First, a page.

One of my first stops upon arriving to California was what my family calls Windsurfers' Beach. Just a few miles north of Hearst Castle, this beach once teemed with windsurfers. Now, kitesurfing appears to be more popular. The idea of being driven a considerable distance offshore by the wind with just a surfboard under one's feet sounds thrilling whether a sail or a kite is catching that kinetic energy. Less thrilling is how sand can get lodged in a camera's lens when it is being driven by that wind. Despite the risk of getting unlucky with sand, I was happy to get these shots.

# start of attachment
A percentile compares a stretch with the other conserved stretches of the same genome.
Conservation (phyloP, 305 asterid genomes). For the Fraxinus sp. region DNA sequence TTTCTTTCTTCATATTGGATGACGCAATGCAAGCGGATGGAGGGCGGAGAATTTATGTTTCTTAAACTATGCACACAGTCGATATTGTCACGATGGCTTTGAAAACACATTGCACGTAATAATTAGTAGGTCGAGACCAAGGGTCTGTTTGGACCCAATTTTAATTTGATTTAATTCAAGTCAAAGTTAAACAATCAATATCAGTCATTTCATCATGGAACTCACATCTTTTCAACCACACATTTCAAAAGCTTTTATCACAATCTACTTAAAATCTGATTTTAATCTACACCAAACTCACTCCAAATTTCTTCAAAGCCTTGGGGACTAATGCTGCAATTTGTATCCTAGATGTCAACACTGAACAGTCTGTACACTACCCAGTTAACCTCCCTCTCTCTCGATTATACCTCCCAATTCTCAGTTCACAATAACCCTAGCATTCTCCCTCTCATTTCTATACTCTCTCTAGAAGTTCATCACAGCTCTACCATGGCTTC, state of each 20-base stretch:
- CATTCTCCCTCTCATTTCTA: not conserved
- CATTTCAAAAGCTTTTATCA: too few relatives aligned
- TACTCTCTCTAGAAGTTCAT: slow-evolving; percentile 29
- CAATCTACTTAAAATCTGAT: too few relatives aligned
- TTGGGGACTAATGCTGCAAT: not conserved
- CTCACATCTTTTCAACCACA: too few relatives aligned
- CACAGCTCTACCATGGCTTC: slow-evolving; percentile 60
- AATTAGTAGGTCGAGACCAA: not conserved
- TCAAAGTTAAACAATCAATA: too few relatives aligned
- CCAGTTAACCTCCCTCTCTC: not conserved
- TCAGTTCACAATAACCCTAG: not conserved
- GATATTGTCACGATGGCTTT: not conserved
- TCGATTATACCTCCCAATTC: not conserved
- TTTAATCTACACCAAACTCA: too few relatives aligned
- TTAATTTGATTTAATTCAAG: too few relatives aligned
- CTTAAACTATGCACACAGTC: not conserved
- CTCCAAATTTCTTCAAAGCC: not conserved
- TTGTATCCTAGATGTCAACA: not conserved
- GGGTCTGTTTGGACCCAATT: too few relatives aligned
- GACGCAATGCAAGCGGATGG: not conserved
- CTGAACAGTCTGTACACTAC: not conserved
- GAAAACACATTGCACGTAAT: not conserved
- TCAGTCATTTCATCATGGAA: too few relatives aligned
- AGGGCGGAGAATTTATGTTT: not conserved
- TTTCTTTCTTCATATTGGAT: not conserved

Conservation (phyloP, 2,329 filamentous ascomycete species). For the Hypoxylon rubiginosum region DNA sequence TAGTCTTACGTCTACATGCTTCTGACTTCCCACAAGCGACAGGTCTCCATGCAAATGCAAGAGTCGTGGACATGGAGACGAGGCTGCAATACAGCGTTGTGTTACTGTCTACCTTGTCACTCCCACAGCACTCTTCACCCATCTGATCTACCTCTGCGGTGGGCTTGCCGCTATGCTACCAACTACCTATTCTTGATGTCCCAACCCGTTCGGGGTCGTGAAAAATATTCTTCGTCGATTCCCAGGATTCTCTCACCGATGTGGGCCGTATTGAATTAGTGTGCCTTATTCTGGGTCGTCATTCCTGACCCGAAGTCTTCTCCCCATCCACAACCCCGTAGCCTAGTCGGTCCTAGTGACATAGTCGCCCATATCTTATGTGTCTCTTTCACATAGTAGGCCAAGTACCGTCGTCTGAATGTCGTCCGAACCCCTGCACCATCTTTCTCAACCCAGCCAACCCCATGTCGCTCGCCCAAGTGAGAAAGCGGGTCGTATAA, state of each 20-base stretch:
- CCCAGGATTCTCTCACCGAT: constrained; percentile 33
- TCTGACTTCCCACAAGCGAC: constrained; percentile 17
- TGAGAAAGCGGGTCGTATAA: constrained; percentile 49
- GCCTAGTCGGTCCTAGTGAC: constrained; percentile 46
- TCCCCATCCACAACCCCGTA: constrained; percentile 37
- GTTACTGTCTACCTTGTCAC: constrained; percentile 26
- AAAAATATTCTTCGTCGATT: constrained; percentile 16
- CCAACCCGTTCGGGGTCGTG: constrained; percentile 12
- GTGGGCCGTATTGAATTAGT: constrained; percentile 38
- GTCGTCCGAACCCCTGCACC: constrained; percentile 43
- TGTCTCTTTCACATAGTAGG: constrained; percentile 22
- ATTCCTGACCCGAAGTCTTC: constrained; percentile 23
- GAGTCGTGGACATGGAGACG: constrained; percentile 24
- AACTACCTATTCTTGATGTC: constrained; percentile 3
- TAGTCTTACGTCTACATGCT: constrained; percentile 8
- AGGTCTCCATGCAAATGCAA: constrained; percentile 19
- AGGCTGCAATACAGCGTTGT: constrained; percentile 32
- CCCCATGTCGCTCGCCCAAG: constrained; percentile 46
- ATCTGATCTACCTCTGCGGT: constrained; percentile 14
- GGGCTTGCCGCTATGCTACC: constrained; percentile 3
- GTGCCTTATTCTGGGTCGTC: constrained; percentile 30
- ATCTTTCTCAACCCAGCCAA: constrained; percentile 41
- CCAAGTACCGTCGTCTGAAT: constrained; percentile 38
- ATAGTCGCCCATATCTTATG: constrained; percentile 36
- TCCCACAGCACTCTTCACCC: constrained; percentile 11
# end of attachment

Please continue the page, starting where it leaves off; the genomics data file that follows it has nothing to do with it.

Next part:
A kite surfer rides the wind.
"Are you hitting the water soon?" I asked this surfer. She told me she had been out there, but had to "self rescue" and was now untangling her lines. As I learned, in the process of self rescue, one releases tension on half of the kites' lines, causing it to "depower." The surfer, now in the water, must wind in the kite and swim in to shore, dragging it. This surfer says luckily, she was close to shore.